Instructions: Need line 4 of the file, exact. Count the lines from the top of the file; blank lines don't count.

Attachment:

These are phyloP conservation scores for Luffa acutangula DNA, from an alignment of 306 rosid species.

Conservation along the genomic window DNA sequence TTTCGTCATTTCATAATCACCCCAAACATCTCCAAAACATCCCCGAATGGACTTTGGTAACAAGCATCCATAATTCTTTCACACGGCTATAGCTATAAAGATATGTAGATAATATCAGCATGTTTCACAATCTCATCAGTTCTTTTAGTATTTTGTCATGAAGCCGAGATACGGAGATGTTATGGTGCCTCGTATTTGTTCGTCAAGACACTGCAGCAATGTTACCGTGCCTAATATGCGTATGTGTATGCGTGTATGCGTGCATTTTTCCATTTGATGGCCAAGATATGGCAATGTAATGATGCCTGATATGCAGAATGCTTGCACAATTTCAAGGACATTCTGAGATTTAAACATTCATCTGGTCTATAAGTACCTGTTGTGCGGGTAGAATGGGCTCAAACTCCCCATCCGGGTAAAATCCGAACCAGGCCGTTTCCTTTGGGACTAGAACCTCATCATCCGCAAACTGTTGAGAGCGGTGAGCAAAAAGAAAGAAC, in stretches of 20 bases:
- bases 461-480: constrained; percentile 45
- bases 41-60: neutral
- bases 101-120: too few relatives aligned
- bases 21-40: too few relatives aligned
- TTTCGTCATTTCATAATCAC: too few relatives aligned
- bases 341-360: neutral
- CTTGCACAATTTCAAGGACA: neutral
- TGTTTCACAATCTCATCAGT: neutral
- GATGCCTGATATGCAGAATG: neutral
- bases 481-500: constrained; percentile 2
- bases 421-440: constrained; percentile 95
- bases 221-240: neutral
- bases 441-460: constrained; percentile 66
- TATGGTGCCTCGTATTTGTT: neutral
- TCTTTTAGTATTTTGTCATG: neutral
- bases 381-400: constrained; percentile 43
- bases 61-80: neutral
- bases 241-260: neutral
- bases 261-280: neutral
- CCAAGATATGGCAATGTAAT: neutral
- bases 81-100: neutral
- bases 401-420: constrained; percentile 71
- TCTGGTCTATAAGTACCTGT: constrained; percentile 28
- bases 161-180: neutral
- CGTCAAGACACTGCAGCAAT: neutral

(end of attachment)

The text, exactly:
- bases 41-60: neutral